The Truth is Powerful

A new study of three universities found that certain dorms on their campuses were widely, but unofficially, considered off-limits for low-income students and students of color.

A new study of three universities found that certain dorms on their campuses were widely, but unofficially, considered off-limits for low-income students and students of color. Moyo Studio/Getty Images

Although living on campus is often promoted and viewed as an important aspect of college life and a positive way for college students to meaningfully engage with classmates of different races, nationalities, religions and socioeconomic backgrounds, a new paper says the reality at many institutions is quite the opposite.

Far from being egalitarian living spaces, many dorms are highly segregated along the very lines and backgrounds communal living was supposed to erase, according to an article on the racialization of university housing recently published in the Journal of College Student Development . The paper by Zak Foste, a professor of higher education at the University of Kansas, was based on a qualitative study he conducted that found students, resident assistants and some housing administrators at three large universities located in predominantly white communities saw certain residence halls on the campuses as inaccessible to or largely uninhabited by Black students or other students of color.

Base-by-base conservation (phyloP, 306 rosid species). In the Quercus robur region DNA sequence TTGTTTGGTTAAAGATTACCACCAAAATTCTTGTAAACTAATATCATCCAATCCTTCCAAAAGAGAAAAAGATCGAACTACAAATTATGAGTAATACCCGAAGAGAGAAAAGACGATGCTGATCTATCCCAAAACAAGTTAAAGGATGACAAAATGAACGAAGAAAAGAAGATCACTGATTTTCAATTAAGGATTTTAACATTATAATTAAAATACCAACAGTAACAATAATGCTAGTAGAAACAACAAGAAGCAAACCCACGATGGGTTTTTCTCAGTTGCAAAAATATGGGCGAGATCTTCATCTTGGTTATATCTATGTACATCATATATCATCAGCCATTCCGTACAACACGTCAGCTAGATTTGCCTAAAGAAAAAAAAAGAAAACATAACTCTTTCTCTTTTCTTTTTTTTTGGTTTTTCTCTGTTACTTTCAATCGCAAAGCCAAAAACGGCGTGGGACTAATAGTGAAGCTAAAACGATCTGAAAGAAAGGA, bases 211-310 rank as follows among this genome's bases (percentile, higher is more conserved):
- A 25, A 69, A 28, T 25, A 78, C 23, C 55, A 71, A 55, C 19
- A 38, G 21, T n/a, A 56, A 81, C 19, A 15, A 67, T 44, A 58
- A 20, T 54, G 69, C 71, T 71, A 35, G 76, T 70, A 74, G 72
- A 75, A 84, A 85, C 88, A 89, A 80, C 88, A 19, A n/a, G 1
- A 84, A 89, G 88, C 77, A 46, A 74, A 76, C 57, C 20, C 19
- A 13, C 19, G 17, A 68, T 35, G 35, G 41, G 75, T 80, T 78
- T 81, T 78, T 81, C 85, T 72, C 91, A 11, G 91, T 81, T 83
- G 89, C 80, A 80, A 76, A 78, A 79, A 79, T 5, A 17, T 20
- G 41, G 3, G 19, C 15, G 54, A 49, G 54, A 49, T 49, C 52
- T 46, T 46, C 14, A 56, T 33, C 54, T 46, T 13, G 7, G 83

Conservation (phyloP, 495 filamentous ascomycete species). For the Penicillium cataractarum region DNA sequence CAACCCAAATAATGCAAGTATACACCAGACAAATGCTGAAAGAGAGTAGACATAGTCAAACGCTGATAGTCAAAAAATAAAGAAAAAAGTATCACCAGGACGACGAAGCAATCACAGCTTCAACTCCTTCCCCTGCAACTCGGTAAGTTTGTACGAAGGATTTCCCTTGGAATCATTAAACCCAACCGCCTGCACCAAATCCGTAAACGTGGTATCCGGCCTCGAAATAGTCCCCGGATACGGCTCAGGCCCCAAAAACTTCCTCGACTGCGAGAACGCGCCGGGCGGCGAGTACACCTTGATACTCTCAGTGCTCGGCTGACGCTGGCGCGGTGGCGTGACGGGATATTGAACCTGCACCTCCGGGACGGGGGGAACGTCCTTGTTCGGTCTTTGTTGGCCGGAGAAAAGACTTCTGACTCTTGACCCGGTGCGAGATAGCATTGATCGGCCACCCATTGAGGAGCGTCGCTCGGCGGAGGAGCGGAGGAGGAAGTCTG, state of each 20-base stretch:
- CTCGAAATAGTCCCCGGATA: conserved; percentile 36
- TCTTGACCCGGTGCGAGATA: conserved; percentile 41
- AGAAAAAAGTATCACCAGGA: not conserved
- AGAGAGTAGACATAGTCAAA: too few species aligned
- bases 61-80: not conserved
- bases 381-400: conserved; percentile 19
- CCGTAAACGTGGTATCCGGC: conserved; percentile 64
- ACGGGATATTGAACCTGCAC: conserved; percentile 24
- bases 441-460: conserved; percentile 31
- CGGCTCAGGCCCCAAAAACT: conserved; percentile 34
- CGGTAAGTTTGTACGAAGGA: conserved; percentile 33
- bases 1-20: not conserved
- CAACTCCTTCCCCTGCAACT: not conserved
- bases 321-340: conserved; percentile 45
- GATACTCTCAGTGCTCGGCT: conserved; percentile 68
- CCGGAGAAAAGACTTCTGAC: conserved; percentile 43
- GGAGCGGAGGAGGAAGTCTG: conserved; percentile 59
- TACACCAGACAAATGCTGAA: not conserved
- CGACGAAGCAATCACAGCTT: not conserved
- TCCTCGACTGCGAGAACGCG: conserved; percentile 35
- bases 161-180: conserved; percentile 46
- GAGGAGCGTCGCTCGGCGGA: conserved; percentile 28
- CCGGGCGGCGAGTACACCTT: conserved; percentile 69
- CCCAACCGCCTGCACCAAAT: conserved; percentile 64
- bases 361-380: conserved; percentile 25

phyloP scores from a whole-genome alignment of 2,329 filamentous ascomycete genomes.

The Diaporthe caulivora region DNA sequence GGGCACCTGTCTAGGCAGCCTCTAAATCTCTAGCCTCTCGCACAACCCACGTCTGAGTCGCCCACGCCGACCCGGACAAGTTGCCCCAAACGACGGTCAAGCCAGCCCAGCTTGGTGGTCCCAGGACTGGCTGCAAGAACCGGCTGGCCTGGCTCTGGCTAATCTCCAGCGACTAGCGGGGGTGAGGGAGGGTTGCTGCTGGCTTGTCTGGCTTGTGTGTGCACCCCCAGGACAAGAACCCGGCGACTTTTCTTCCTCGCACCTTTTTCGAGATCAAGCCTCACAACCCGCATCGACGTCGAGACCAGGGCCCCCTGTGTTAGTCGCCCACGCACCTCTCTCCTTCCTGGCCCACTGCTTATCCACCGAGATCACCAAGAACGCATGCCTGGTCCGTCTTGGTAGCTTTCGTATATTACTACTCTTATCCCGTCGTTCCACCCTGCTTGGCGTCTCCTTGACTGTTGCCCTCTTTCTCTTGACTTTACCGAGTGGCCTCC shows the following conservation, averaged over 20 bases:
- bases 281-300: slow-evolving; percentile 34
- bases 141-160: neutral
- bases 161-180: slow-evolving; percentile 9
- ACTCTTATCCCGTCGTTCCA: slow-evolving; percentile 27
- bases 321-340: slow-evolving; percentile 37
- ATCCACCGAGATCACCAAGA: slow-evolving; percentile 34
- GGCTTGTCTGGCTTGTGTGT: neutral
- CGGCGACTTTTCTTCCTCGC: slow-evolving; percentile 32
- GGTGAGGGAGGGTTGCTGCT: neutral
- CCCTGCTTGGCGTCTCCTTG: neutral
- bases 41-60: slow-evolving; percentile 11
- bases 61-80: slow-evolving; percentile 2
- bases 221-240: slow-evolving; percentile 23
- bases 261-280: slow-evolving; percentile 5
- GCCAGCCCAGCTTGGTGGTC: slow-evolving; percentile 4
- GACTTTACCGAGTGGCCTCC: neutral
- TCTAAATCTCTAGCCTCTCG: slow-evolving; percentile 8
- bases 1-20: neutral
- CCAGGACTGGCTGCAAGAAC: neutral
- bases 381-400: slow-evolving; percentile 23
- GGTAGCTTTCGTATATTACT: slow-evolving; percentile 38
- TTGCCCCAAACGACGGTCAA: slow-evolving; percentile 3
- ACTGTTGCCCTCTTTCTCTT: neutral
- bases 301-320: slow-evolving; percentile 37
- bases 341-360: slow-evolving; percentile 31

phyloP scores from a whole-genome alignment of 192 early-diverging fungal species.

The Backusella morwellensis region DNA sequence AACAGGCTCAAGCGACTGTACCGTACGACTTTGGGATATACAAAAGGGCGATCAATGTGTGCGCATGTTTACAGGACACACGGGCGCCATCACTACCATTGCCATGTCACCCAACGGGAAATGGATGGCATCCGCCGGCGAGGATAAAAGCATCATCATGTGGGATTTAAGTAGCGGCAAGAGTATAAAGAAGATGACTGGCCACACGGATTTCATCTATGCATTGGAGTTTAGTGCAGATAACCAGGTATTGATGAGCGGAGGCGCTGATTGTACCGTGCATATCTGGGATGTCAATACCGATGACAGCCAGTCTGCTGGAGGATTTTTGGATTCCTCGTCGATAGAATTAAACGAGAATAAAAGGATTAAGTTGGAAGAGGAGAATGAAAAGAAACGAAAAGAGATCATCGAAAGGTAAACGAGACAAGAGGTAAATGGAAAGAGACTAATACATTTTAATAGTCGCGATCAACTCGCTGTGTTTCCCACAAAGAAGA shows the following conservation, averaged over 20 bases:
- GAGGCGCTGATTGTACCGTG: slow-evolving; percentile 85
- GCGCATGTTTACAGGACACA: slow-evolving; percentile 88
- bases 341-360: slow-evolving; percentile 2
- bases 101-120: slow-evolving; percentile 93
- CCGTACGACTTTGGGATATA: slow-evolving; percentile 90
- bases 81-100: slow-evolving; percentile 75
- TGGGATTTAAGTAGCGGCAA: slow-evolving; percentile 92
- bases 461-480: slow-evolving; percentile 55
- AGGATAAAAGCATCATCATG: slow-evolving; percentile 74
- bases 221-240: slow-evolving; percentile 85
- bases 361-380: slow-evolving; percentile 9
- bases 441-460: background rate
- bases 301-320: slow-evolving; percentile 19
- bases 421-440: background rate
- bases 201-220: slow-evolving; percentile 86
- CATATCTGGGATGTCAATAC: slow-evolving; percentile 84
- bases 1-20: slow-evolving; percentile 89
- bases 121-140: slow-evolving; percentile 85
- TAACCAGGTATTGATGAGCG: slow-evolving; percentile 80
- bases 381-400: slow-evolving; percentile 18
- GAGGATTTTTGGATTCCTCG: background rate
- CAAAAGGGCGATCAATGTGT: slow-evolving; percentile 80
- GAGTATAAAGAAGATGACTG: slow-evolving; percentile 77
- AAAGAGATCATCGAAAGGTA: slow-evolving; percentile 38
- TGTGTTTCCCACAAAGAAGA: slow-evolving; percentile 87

Foste interviewed nearly 70 people at all the campuses and found that there were prevailing stereotypes and perceptions about […]

Click here to view original web page at www.insidehighered.com

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